Technology giant Lenovo has this week announced "aggressive" new greenhouse gas emission targets as part of its latest Environmental, Sustainability and Governance (ESG) report.
As part of the plans, Lenovo will commit to halving emissions arising from its operations against current levels, including energy purchased for electricity, heat, steam and cooling, by 2030. It has also pledged to reduce the emissions intensity throughout its value chain - known as Scope 3 emissions - by a quarter by the same date.
And the the company said it was in the process of "identifying what it will take to reach net zero emissions by 2050".
The new targets have been approved by the Science-Based Emissions initiative, making Lenovo one of the first China-based companies to secure the independent validation which demonstrates that its emissions goals are in line with a 1.5C warming trajectory.
The new goals have been set following Lenovo's reduction of its operational and energy-related emissions - known as Scope 1 and 2 emissions - by 92 per cent by fiscal year 2019/20, exceeding a 40 per cent reduction goal set in 2010.
"We're incredibly proud of the progress we've made so far in reducing our impact on the environment through conscious effort, as well as investments across our operations," said Lenovo CEO Yang Yuanqing. "We, and other global companies like us, need to act promptly as the world is needing real environmental action. As a result, we are going further than ever before to set ambitious future targets so that we can build a better future where smarter technology continues to empower everyone, everywhere."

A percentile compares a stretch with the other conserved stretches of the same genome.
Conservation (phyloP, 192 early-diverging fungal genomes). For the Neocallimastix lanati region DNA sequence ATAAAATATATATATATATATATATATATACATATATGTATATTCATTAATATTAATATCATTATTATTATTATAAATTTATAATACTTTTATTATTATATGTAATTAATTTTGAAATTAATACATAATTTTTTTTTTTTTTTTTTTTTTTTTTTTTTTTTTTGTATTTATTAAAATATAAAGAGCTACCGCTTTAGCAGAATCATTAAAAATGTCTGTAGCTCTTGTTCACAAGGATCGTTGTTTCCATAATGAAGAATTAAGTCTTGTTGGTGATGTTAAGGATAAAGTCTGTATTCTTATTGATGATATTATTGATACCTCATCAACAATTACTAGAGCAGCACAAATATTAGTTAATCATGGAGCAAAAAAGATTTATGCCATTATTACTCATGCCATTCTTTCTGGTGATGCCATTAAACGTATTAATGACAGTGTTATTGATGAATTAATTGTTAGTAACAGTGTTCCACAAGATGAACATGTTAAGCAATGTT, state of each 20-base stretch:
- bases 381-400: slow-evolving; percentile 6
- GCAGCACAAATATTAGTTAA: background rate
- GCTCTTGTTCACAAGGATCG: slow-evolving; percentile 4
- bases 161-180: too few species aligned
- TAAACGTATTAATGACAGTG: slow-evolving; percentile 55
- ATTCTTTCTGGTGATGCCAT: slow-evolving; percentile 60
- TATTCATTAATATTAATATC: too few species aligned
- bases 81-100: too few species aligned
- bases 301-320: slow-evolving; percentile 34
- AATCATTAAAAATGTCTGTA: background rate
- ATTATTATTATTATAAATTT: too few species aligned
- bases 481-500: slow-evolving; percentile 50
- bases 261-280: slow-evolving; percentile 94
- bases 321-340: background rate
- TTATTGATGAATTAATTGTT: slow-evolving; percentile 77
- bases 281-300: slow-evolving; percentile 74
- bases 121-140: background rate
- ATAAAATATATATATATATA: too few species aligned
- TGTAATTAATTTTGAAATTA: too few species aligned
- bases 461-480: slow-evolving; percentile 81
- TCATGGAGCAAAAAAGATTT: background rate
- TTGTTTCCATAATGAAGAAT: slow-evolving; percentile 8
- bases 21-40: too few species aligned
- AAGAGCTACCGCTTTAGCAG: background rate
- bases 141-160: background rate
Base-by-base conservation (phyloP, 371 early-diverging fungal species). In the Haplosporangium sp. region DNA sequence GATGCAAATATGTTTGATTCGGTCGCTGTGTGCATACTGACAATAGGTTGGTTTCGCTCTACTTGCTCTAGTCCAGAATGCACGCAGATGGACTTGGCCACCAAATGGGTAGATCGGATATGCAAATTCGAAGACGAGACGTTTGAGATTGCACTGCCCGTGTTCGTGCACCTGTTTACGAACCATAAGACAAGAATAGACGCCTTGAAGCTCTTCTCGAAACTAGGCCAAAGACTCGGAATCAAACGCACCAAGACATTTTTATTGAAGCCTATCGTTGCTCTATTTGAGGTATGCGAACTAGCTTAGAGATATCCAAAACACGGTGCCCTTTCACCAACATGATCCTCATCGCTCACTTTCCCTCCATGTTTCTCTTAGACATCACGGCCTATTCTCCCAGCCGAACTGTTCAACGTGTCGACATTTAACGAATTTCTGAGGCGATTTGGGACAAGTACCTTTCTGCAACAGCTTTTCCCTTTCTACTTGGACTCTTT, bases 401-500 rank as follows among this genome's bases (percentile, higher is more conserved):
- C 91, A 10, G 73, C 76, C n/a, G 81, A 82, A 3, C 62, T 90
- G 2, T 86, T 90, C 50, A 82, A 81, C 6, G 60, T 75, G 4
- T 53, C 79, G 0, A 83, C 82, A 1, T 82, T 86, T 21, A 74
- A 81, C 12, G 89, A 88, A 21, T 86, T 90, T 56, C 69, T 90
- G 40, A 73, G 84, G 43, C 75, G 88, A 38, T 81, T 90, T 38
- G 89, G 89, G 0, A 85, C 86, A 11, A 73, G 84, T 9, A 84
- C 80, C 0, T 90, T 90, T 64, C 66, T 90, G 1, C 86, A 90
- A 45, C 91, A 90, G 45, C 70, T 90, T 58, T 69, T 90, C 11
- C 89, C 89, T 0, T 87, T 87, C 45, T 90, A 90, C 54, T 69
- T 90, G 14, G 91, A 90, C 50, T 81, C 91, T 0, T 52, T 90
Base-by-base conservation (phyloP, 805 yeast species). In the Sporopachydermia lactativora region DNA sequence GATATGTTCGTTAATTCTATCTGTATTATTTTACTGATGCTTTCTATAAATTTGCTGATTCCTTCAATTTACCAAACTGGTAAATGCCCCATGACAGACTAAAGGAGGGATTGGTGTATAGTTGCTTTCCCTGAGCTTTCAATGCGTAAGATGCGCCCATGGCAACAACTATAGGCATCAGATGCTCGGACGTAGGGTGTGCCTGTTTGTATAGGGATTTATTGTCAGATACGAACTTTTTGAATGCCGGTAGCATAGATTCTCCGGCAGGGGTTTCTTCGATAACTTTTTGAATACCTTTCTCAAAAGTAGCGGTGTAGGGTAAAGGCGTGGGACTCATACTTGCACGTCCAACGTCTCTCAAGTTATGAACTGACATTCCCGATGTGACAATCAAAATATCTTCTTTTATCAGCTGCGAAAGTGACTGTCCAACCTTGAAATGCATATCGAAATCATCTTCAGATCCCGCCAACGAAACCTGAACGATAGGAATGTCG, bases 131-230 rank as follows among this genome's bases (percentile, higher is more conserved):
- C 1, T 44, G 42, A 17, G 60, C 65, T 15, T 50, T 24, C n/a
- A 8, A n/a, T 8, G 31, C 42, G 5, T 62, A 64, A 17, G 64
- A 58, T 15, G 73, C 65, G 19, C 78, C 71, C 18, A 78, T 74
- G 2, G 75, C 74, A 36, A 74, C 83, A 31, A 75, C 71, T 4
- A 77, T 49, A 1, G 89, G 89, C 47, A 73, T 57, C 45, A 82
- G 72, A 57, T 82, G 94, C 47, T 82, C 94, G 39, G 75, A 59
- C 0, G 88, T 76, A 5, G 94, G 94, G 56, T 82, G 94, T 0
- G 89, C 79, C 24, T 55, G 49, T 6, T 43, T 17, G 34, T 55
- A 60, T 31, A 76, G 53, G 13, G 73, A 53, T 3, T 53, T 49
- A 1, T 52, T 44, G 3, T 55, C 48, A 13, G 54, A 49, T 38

The company's 14th annual ESG report also details its expanded use of closed loop post-consumer recycled plastics for 66 products, a 214 per cent increase in the number of products over the previous fiscal year. Since 2005, Lenovo has used over 108 million kilograms of recycled plastic and more than five million kilograms of closed-loop plastic since 2018.
Efforts have also been focused on the lifespan of products in an industry that has been accused of building in 'planned obsolescence' for its products. The report said: "The durability of a product is critical to enabling a circular economy, so products are kept in use longer, limiting resource use in new products. Design decisions include a focus on quality, durability, and user experience. Designing a product for recyclability allows the parts, components and materials within Lenovo's products to be captured for reuse and recycling at the product's end of life."
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